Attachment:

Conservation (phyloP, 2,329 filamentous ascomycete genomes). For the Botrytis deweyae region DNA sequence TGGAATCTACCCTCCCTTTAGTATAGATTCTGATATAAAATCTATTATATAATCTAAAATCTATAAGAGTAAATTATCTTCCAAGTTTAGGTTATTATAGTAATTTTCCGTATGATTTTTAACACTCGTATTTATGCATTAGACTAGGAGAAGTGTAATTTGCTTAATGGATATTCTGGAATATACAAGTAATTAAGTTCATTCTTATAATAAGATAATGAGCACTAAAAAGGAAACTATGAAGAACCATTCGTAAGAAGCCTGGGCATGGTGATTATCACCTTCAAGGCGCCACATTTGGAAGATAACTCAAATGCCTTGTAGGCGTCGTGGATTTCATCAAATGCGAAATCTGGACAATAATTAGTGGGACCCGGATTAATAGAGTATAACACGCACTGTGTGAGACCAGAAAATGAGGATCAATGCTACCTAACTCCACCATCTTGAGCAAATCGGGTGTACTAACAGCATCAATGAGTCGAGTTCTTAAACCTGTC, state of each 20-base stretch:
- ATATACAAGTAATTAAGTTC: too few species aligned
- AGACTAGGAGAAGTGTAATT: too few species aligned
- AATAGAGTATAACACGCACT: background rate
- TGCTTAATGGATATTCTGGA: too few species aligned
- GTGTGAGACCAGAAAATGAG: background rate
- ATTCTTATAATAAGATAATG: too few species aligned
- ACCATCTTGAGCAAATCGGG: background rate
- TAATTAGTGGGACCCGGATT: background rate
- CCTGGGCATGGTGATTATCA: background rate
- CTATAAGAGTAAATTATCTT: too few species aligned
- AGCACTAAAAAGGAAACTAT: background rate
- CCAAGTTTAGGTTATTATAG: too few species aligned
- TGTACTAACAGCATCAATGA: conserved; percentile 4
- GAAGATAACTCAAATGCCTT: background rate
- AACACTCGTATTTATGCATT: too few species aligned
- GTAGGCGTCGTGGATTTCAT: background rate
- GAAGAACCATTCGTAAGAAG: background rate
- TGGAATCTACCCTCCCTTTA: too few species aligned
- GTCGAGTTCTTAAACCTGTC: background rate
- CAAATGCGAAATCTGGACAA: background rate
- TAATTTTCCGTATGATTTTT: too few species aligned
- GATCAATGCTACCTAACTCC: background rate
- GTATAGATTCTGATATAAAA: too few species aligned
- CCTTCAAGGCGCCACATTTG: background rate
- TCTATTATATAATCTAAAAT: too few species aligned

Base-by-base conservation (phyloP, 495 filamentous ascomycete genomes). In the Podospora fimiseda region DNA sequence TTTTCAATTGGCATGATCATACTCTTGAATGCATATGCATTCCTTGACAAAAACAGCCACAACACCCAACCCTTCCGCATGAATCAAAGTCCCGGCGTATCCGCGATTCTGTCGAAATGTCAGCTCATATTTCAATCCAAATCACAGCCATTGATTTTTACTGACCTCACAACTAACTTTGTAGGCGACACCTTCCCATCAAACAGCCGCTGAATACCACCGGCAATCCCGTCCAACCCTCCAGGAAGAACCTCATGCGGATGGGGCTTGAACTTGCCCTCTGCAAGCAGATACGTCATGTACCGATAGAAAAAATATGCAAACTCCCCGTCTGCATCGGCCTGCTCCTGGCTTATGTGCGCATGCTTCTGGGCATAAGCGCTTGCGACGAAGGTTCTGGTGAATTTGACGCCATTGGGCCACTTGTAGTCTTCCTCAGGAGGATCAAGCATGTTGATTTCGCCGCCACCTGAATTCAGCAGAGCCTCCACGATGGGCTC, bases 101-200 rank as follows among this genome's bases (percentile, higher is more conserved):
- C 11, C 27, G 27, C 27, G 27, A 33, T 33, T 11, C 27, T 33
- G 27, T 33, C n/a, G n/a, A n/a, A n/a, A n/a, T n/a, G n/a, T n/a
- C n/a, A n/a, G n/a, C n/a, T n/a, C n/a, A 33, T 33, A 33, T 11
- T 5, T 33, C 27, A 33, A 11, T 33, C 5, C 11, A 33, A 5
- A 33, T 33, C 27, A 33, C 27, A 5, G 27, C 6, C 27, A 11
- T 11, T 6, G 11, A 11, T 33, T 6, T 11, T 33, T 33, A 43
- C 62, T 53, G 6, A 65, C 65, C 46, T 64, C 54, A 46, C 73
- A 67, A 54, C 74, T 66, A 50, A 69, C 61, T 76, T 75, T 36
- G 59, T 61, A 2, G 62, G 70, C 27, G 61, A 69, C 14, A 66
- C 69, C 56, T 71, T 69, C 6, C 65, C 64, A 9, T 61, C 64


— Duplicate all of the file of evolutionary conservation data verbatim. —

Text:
Conservation (phyloP, 2,329 filamentous ascomycete genomes). For the Botrytis deweyae region DNA sequence TGGAATCTACCCTCCCTTTAGTATAGATTCTGATATAAAATCTATTATATAATCTAAAATCTATAAGAGTAAATTATCTTCCAAGTTTAGGTTATTATAGTAATTTTCCGTATGATTTTTAACACTCGTATTTATGCATTAGACTAGGAGAAGTGTAATTTGCTTAATGGATATTCTGGAATATACAAGTAATTAAGTTCATTCTTATAATAAGATAATGAGCACTAAAAAGGAAACTATGAAGAACCATTCGTAAGAAGCCTGGGCATGGTGATTATCACCTTCAAGGCGCCACATTTGGAAGATAACTCAAATGCCTTGTAGGCGTCGTGGATTTCATCAAATGCGAAATCTGGACAATAATTAGTGGGACCCGGATTAATAGAGTATAACACGCACTGTGTGAGACCAGAAAATGAGGATCAATGCTACCTAACTCCACCATCTTGAGCAAATCGGGTGTACTAACAGCATCAATGAGTCGAGTTCTTAAACCTGTC, state of each 20-base stretch:
- ATATACAAGTAATTAAGTTC: too few species aligned
- AGACTAGGAGAAGTGTAATT: too few species aligned
- AATAGAGTATAACACGCACT: background rate
- TGCTTAATGGATATTCTGGA: too few species aligned
- GTGTGAGACCAGAAAATGAG: background rate
- ATTCTTATAATAAGATAATG: too few species aligned
- ACCATCTTGAGCAAATCGGG: background rate
- TAATTAGTGGGACCCGGATT: background rate
- CCTGGGCATGGTGATTATCA: background rate
- CTATAAGAGTAAATTATCTT: too few species aligned
- AGCACTAAAAAGGAAACTAT: background rate
- CCAAGTTTAGGTTATTATAG: too few species aligned
- TGTACTAACAGCATCAATGA: conserved; percentile 4
- GAAGATAACTCAAATGCCTT: background rate
- AACACTCGTATTTATGCATT: too few species aligned
- GTAGGCGTCGTGGATTTCAT: background rate
- GAAGAACCATTCGTAAGAAG: background rate
- TGGAATCTACCCTCCCTTTA: too few species aligned
- GTCGAGTTCTTAAACCTGTC: background rate
- CAAATGCGAAATCTGGACAA: background rate
- TAATTTTCCGTATGATTTTT: too few species aligned
- GATCAATGCTACCTAACTCC: background rate
- GTATAGATTCTGATATAAAA: too few species aligned
- CCTTCAAGGCGCCACATTTG: background rate
- TCTATTATATAATCTAAAAT: too few species aligned

Base-by-base conservation (phyloP, 495 filamentous ascomycete genomes). In the Podospora fimiseda region DNA sequence TTTTCAATTGGCATGATCATACTCTTGAATGCATATGCATTCCTTGACAAAAACAGCCACAACACCCAACCCTTCCGCATGAATCAAAGTCCCGGCGTATCCGCGATTCTGTCGAAATGTCAGCTCATATTTCAATCCAAATCACAGCCATTGATTTTTACTGACCTCACAACTAACTTTGTAGGCGACACCTTCCCATCAAACAGCCGCTGAATACCACCGGCAATCCCGTCCAACCCTCCAGGAAGAACCTCATGCGGATGGGGCTTGAACTTGCCCTCTGCAAGCAGATACGTCATGTACCGATAGAAAAAATATGCAAACTCCCCGTCTGCATCGGCCTGCTCCTGGCTTATGTGCGCATGCTTCTGGGCATAAGCGCTTGCGACGAAGGTTCTGGTGAATTTGACGCCATTGGGCCACTTGTAGTCTTCCTCAGGAGGATCAAGCATGTTGATTTCGCCGCCACCTGAATTCAGCAGAGCCTCCACGATGGGCTC, bases 101-200 rank as follows among this genome's bases (percentile, higher is more conserved):
- C 11, C 27, G 27, C 27, G 27, A 33, T 33, T 11, C 27, T 33
- G 27, T 33, C n/a, G n/a, A n/a, A n/a, A n/a, T n/a, G n/a, T n/a
- C n/a, A n/a, G n/a, C n/a, T n/a, C n/a, A 33, T 33, A 33, T 11
- T 5, T 33, C 27, A 33, A 11, T 33, C 5, C 11, A 33, A 5
- A 33, T 33, C 27, A 33, C 27, A 5, G 27, C 6, C 27, A 11
- T 11, T 6, G 11, A 11, T 33, T 6, T 11, T 33, T 33, A 43
- C 62, T 53, G 6, A 65, C 65, C 46, T 64, C 54, A 46, C 73
- A 67, A 54, C 74, T 66, A 50, A 69, C 61, T 76, T 75, T 36
- G 59, T 61, A 2, G 62, G 70, C 27, G 61, A 69, C 14, A 66
- C 69, C 56, T 71, T 69, C 6, C 65, C 64, A 9, T 61, C 64